How to Make Your Building AODA-Compliant
In order to make your building AODA compliant, you will need to develop and implement an accessibility plan. This plan should detail the steps you will take to identify and remove barriers to accessibility, as well as how you will train staff and educate the public about the changes you have made.
When creating your accessibility plan, there are a few key elements to keep in mind:
- Define your goals and objectives. What are you hoping to achieve with your accessibility efforts? Make sure these goals are specific, measurable, achievable, relevant, and time-bound (SMART).
- Conduct a barrier analysis. This will help you identify which areas of your building need to be made accessible, and what modifications need to be made in order to achieve this.
- Develop action items. Once you have identified the barriers that need to be removed, create a list of action items detailing how these barriers will be removed. Be sure to assign responsibility for each action item, and set a timeline for completion.
- Train staff and educate the public about the changes you have made. It is important that everyone who uses or visits your building is aware of the changes you have made in order to ensure compliance with the AODA. Make sure all staff members are trained on the new procedures, and post signage informing visitors of any changes they should be aware of (e.g., new entrance locations, elevator buttons placed at a lower height, etc.).
Monitoring and Reviewing Your Building’s AODA Compliance.
It is important to regularly review your building’s accessibility measures to ensure that they are still effective and up-to-date. This can be done by conducting regular audits of the premises and speaking with employees, tenants, and visitors about their experiences accessing the building.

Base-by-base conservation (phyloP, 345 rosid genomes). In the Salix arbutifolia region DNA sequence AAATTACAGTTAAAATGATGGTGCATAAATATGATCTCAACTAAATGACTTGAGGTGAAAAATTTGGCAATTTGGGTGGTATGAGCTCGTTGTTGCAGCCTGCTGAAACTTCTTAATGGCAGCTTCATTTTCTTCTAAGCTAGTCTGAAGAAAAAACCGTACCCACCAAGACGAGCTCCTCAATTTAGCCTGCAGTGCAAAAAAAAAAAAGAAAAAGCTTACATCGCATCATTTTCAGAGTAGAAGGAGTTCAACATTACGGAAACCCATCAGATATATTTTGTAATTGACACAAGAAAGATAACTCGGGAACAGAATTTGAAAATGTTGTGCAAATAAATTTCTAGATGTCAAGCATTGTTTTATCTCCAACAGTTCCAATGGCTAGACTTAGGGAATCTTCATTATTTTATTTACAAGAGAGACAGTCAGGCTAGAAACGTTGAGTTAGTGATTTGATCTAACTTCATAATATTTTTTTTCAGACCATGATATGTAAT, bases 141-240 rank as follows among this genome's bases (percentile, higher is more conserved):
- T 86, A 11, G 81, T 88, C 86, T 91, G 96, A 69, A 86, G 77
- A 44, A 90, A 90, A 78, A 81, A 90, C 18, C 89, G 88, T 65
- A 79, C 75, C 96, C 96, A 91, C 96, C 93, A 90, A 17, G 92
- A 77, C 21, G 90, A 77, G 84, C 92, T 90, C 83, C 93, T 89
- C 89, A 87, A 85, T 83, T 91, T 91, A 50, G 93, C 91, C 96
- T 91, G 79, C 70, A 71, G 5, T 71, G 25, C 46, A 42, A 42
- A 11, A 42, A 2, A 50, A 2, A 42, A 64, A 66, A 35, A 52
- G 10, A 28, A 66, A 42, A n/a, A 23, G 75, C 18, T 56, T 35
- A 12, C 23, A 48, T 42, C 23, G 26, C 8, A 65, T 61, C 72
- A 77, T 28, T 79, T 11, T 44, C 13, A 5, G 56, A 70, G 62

Making Periodic Modifications.
As needs change and new technologies become available, it may be necessary to modify your building’s accessibility features. For example, you may need to install new automatic doors or make changes to the layout of a restroom. It is important to keep an open mind and be willing to make changes as needed in order to maintain compliance with the AODA.
Making your building AODA compliant is an important step in ensuring that everyone has equal access to your facilities. By following the steps outlined in this blog post, you can make sure that your building is accessible to all.
If you have any questions about AODA compliance or need help getting started, please contact us. We’re here to help you make your building accessible for everyone.
About GTA General Contractors Ltd.
GTA General Contractors has been a leading commercial construction company in the Toronto/Greater Toronto Area (GTA) and throughout Ontario for more than 32 years, and we are able to design, manage, and build your commercial project from start to finish. GTA General Contractors is a full-service construction and commercial development company that also provides consultancy services, construction management, design/build services, general contracting, project management, and more.